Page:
Steelers Must Now Find Out Just How Much Of A Known Commodity Cody Wallace Really Is

During his pre-game press conference last Tuesday, Pittsburgh Steelers head coach Mike Tomlin was asked about the team’s recent decision to sign offensive lineman Cody Wallace and if his ability to play center was the difference in bringing him in, and the reason why John Malecki was waived to make room for him.

“Really, it’s the chief reason why he’s here,” said Tomlin. “He’s a known commodity from a professional football standpoint in terms of snapping the ball. He’s also guard capable, but this is a guy that was a three-year starter at Texas A&M as a center and has been in the league and on several different teams in that capacity. He’s a sharp guy; he’s got good quickness, and we believe he’s going to be a positive asset to our football team.”

Now that the Steelers have lost starting center Maurkice Pouncey for the season due to a serious knee injury suffered early in the Sunday loss to the Tennessee Titans, one would think that Wallace will now be the one to take over moving forward instead of second-year offensive lineman Kelvin Beachum.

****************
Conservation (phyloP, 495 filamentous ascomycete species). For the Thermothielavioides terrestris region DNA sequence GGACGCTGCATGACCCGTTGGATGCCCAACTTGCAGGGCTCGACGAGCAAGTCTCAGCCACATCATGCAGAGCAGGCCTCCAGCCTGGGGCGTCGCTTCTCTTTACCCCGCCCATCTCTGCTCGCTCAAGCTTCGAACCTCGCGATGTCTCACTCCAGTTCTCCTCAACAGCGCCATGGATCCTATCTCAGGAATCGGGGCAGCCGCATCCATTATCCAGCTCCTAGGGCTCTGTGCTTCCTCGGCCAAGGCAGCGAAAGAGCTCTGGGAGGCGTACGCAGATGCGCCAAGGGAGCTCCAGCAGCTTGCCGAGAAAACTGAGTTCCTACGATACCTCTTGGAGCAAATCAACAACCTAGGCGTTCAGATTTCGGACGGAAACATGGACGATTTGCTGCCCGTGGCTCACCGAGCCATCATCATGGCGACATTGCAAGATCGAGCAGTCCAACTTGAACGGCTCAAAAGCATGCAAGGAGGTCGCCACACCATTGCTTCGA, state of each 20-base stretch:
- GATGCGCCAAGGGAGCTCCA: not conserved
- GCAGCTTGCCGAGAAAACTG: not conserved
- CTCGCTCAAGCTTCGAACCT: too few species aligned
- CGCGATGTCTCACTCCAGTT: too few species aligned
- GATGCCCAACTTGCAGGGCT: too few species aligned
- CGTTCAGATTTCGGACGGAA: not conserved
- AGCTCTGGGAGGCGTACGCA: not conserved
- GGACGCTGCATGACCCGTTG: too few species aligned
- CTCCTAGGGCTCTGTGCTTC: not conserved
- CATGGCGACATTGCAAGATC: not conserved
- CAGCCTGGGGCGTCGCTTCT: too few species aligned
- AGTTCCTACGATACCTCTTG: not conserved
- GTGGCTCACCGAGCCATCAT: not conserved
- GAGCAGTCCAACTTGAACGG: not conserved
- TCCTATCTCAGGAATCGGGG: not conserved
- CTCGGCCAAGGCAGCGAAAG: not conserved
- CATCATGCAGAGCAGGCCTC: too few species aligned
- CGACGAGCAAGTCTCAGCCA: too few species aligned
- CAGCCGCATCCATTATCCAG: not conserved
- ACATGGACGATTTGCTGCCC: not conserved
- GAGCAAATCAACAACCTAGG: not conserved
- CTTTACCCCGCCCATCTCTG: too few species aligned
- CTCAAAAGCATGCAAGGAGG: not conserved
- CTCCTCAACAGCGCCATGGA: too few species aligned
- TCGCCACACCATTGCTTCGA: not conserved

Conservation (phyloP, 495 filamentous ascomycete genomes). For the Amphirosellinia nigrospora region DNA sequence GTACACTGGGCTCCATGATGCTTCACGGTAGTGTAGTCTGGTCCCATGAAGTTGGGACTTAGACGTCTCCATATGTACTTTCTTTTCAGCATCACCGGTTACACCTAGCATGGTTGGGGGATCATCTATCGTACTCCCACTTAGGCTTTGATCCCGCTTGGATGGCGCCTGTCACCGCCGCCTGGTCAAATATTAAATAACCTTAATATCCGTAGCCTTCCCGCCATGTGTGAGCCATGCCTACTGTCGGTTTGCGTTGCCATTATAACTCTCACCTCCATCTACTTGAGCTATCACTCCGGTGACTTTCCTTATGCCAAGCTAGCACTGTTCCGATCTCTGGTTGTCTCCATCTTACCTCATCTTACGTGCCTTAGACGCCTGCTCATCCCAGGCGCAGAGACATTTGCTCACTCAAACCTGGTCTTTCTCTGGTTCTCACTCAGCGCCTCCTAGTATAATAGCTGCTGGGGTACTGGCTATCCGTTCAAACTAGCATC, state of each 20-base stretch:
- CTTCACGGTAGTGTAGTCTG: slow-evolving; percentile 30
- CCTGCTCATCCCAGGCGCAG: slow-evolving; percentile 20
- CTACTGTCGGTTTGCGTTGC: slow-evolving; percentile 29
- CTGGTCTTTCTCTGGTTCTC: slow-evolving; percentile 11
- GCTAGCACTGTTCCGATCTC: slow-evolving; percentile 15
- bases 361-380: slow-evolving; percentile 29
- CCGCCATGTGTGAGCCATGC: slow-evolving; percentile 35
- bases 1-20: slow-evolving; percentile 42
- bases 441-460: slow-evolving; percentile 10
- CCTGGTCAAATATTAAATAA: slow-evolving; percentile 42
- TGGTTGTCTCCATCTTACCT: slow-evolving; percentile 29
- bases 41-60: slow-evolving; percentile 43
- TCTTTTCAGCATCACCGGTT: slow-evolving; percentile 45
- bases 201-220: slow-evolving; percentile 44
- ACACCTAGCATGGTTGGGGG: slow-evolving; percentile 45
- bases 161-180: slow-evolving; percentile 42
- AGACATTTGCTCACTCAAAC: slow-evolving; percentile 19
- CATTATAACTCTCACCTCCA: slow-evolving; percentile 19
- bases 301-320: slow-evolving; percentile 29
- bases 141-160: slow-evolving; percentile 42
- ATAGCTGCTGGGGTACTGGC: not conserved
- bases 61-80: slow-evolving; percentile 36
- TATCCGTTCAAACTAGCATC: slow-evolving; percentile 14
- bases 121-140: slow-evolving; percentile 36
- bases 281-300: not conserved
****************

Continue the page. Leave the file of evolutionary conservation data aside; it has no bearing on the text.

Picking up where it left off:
While Beachum should certainly be commended for his efforts over the ball against the Titans in relief of Pouncey, you could definitely tell that it is not his natural position. While Beachum is currently a jack of all trades along the offensive line, he is a master of none of them right now. Is that his fault? Absolutely not, as I fully expect he will only get better at multiple positions over time. Time, however, is something the Steelers don’t have right now when it comes to the SMU product needing to develop more over the ball.

When the Steelers take the field next Monday night against the Cincinnati Bengals, they will face a defensive line that is full of known commodities, and that includes Geno Atkins and Domata Peko. Expecting Beachum to handle either is unfair and a losing proposition, and thus the reason why Tomlin will have no choice but to find out just how much of a known commodity he has in Wallace, a former three-year college starter at center.